Call For Papers: Democracy and Society

Democracy & Society Vol. 13, Issue 1 (Fall-Winter 2015-16)
The Democracy and Governance Program at Georgetown University is seeking well-written, interesting submissions of 1,500 – 2,000 words for their Fall-Winter 2015-16 publication Democracy & Society. The submissions can be new publications, summaries, excerpts of recently completed research book reviews, and works in progress. Submissions for this issue will be due by November 6, 2015. Please email all submissions along with a brief author’s bio to democracyandsociety@gmail.com.

Democratic Backsliding and Authoritarian Resurgence
Since the end of the Cold War, the performance of nascent democracies has been the primary focus of political scientists around the world. This paradigm shift has produced a new body of research that recognizes the growing resurgence in authoritarian-type regimes that threaten democratic development in their respective countries. Given the unsuccessful democratic outcomes in states with recently deposed regimes, is the world in a state of “democratic decline,” as some experts warn? With the Arab spring and South Asian cases in mind, should observers be pessimistic about the current condition of democratization? Also, with major actors like China and Russia openly pursuing nondemocratic policies, how can we assess the role of authoritarian politics on the international and domestic levels?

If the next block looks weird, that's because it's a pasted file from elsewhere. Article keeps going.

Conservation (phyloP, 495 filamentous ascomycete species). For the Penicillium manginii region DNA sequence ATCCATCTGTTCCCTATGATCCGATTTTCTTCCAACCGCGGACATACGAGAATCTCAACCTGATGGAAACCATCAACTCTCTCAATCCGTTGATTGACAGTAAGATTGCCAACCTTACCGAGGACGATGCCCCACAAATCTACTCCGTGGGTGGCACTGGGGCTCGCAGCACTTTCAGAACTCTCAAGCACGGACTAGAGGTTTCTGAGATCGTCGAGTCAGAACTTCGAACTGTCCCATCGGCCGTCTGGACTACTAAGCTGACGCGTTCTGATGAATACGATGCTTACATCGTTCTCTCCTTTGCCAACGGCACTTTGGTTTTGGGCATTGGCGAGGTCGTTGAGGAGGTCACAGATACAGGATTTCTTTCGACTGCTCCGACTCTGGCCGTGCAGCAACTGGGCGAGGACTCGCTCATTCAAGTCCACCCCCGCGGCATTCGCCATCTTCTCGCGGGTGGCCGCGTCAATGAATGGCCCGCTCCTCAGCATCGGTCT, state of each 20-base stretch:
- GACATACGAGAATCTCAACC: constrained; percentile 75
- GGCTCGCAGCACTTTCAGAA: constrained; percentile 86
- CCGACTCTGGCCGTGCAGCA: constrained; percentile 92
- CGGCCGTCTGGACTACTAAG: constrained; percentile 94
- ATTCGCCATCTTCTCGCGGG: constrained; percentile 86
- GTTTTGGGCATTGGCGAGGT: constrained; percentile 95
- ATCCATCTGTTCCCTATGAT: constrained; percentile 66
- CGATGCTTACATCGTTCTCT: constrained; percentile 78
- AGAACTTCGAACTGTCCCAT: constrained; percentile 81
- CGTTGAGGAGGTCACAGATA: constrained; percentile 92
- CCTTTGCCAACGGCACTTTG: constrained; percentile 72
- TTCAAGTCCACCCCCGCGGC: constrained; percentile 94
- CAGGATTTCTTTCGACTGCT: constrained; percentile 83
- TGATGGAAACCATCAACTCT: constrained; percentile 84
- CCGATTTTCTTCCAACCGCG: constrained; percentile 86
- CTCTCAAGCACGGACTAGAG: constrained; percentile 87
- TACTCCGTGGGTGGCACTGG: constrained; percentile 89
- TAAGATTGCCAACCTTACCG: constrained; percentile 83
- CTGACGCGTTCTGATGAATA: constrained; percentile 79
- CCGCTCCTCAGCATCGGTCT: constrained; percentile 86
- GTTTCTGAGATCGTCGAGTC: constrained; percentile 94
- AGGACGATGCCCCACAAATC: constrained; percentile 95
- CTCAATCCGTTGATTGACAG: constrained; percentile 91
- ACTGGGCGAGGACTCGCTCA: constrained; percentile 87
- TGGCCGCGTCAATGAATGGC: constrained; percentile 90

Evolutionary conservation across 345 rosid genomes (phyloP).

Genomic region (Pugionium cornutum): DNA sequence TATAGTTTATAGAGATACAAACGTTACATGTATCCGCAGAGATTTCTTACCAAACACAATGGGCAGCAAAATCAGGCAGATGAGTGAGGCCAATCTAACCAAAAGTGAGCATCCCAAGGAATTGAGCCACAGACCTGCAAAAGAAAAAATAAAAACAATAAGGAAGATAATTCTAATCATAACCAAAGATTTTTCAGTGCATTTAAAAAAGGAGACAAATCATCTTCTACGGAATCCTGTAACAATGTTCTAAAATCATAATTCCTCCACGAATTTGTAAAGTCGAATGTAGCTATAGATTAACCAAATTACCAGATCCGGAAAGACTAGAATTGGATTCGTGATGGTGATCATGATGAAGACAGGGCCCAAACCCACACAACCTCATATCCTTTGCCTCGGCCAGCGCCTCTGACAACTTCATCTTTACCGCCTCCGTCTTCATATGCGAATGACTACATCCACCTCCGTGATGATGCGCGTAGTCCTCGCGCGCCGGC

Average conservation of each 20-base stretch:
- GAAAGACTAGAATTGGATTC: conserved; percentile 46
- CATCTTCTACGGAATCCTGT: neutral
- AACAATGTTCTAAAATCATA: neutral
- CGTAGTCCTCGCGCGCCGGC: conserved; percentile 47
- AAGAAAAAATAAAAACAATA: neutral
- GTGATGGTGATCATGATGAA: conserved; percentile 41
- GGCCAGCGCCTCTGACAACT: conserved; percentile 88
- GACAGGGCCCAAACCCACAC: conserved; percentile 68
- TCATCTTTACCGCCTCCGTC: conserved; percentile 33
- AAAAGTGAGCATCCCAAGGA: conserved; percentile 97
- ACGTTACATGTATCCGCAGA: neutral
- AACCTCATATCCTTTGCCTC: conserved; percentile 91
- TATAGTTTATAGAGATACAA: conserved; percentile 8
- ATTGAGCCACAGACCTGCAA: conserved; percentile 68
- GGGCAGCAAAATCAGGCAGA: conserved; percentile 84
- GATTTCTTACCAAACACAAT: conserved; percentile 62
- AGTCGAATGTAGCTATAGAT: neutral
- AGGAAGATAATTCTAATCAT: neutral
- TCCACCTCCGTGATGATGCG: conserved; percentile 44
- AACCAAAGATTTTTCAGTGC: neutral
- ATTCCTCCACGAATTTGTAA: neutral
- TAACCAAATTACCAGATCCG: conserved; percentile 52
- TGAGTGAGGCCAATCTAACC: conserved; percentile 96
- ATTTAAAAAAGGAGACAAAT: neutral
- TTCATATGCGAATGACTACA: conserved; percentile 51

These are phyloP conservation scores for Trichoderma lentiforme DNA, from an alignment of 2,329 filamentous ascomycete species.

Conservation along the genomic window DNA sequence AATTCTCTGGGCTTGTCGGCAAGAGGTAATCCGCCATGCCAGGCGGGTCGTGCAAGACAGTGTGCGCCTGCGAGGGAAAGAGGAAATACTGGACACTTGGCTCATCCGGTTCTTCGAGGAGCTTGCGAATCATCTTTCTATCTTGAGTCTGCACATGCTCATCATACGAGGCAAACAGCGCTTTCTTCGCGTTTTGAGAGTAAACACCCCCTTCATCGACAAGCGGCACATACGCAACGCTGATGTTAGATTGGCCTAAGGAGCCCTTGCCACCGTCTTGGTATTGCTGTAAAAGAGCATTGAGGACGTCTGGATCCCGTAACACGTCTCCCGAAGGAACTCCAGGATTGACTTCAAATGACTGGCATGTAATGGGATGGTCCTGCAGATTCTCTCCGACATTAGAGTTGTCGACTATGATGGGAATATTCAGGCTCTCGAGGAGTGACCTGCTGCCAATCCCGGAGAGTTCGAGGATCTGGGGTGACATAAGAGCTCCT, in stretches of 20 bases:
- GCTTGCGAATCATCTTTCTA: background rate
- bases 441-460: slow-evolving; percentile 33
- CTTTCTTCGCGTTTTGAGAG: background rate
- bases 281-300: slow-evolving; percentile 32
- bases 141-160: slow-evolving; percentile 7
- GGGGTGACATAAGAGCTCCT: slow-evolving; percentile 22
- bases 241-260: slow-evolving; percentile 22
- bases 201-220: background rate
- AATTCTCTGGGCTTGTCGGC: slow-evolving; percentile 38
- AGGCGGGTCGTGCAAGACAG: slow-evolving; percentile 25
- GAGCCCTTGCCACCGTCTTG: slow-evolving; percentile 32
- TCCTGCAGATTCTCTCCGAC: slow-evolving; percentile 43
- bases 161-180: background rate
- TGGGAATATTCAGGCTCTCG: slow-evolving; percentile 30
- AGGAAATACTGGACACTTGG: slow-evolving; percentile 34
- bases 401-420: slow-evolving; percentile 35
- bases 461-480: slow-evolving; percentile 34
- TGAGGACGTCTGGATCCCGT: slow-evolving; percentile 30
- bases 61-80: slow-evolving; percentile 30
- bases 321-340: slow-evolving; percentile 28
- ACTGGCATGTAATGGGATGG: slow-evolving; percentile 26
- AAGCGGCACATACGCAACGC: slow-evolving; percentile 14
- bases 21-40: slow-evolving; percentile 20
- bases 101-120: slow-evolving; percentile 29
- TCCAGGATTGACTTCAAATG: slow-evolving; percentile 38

We are seeking articles that address the following questions:

“Hybrid Regimes” and the Democratic Grey Area
How do autocrats use features of democracy to preserve their power, such as elections or courts? What institutional factors can make states susceptible to democratic erosion? Is it useful to analyze cases in terms of “democratic-ness” and is further research necessary for conceptual clarity?

Protest, Oppositions, and Response
How do alienated populations express their opposition to a regime through various modes of Civil Society? Are protest movements more successful when they promote democratic principles or are organized into formal political parties? What can we learn from response tactics perpetrated by incumbent regimes?

The Military as an Arbitrator
What can we draw from the historically salient relationship between militaries and authoritarianism? What incentives may be present that influence armed forces to keep their distance from politics or openly seize power?

International Relations and Modern Authoritarianism
Do autocratic governments face strained relationships with democracies? How is international diplomacy affected by the politics of a dictatorial or “hybrid” regime? What can we discern about the continued power of states that reject democracy as a preferred form of government (I.E., China, Russia, Turkey, etc.)?

Variations on these themes will be accepted, as well as research that is relevant to these themes.

Please visit Democracy & Society and https://government.georgetown.edu/democracy-and-governance for more information about the M.A. in Democracy and Governance and the Center for Democracy and Civil Society.

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